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Concert Reviews:
Anita Baker gives home town crowd the best she's got at DTE

of the Oakland Press

Posted: Sunday, August 29, 2010

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INDEPENDENCE TOWNSHIP -- As her annual DTE Energy Music Theatre concert careened towards its conclusion Saturday night (Aug. 28), Anita Baker tried to figure out what song to perform next. "We have a list," she noted. "We have a schedule."

She could've fooled us.

On Saturday, as is her wont, Baker was as loose and improvisational as the jazz music that's among her primary influences. About the only thing set in stone was the opening number, "Mystery;" after that, everything from song selection to arrangements was up for grabs as Baker and her nine-piece band worked gleefully, skillfully and sometimes frustratingly without a net over the course of nearly two hours in front of a home town crowd that was both exuberant and tolerant.

That kind of approach, of course, can make for a hit-and-miss affair, but what made Saturday's show work was Baker's engagement in the proceedings. Despite her frequent complaints about the on stage sound mix -- giving the audience an unintended primer in some technological lingo -- Baker, sporting a short black dress, was present within the songs, wrapped up in the melodies and delivering passionate, powerful performances of favorites such as "Sweet Love," "It's Been You," "Been So Long," "Same Ole Love (365 Days a Year)," "No One in the World," "Lonely" and "You Bring Me Joy," the latter of which provided a showcase for saxophonist Gerald Albright.

Baker also returned "Giving You the Best That I Got" to the set after, she explained to the crowd, leaving it on the sidelines for awhile due to her divorce. And at another juncture she grabbed a fan's sign requesting three songs and led the group through unprepared partial versions of "Talk to Me," "Priceless" and "Good Love." "This happens at home," she told the DTE fans. "Not everybody gets to call 'em out like that. You guys are special."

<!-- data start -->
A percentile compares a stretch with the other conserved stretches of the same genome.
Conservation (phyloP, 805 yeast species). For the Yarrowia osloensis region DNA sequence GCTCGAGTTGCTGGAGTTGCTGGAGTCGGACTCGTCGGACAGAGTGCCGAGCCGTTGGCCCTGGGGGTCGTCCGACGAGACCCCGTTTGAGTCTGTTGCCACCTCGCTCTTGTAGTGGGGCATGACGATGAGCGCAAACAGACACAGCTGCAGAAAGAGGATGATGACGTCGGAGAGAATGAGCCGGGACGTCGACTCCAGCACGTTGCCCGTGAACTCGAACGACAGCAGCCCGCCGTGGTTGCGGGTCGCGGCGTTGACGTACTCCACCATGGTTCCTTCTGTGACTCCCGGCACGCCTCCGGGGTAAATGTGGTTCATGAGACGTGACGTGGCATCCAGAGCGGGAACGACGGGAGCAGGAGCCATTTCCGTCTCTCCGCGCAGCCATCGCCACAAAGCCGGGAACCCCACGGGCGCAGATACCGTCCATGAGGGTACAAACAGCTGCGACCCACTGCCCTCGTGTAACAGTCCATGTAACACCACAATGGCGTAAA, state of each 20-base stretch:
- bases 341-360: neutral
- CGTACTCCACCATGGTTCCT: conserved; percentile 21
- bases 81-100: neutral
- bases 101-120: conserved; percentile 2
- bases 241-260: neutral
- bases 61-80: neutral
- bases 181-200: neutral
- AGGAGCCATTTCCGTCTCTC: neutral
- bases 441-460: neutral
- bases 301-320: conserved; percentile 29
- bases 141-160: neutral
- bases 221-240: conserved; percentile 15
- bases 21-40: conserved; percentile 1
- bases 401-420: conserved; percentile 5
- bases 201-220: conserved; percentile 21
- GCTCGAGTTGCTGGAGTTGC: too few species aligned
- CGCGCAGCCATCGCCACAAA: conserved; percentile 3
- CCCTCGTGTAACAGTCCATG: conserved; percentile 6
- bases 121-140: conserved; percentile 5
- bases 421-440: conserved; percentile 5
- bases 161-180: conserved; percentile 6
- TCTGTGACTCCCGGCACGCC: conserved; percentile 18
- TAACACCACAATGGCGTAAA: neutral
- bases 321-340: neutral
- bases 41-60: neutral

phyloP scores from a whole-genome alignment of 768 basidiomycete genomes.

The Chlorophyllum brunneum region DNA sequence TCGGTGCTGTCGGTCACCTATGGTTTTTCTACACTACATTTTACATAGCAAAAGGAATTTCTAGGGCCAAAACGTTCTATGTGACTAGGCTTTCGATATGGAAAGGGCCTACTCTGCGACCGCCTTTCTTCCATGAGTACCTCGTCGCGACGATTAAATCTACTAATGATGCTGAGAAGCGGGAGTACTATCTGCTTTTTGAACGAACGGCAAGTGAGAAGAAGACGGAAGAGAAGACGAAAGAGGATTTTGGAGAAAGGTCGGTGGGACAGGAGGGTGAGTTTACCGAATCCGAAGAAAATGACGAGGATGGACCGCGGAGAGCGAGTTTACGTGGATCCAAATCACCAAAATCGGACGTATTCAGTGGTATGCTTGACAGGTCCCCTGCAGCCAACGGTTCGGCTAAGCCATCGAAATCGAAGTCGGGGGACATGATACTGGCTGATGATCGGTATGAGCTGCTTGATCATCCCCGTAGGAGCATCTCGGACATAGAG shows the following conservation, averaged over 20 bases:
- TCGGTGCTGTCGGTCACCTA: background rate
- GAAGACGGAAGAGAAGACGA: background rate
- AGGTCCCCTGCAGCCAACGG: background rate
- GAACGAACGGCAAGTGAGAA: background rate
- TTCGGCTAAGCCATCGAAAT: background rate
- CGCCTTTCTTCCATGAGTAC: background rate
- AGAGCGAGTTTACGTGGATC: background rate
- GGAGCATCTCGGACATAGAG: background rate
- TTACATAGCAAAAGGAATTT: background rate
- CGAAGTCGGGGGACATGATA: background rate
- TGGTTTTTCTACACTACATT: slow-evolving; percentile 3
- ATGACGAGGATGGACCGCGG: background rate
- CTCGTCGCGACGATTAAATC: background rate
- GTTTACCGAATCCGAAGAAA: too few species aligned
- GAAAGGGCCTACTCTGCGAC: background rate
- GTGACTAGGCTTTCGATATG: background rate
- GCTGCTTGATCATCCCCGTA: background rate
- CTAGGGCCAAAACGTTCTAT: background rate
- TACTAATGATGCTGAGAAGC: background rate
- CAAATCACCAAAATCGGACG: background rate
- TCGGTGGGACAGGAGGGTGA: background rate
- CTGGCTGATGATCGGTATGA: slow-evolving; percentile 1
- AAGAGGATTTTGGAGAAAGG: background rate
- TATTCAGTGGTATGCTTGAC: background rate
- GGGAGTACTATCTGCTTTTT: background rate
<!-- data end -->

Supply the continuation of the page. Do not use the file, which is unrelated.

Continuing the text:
Baker's between-song patter, meanwhile, was as much a part of the performance as the music. Alternately chatting and musically vamping her ad libs, she accepted flowers and other gifts (including a package of Oreos), sang "Happy Birthday" to those who were celebrating, spoke about Michael Jackson and the "fine line when normal crosses over to genius." She thanked fans for their patience (the show started an hour later than the 8 p.m. advertised time) and for their continued support.

And when Baker spotted a front row fan named Michael's sign asking "May I have This Dance?" -- and took the flowers that clinched the deal -- she had him brought on stage where he waited in the wings until Baker brought him out for a quick two-step during "No One in the World." "It's been a long time since a gentleman asked me to dance," she quipped.

It was shambolic and episodic and entirely seat-of-her-pants -- exactly what the vast majority of concerts are NOT these days, in other words. With the voice and the personality to pull it off, Baker delivered an evening that was musically engaging and as individual as it was idiosyncratic.

Send your thoughts and comments to Gary Graff


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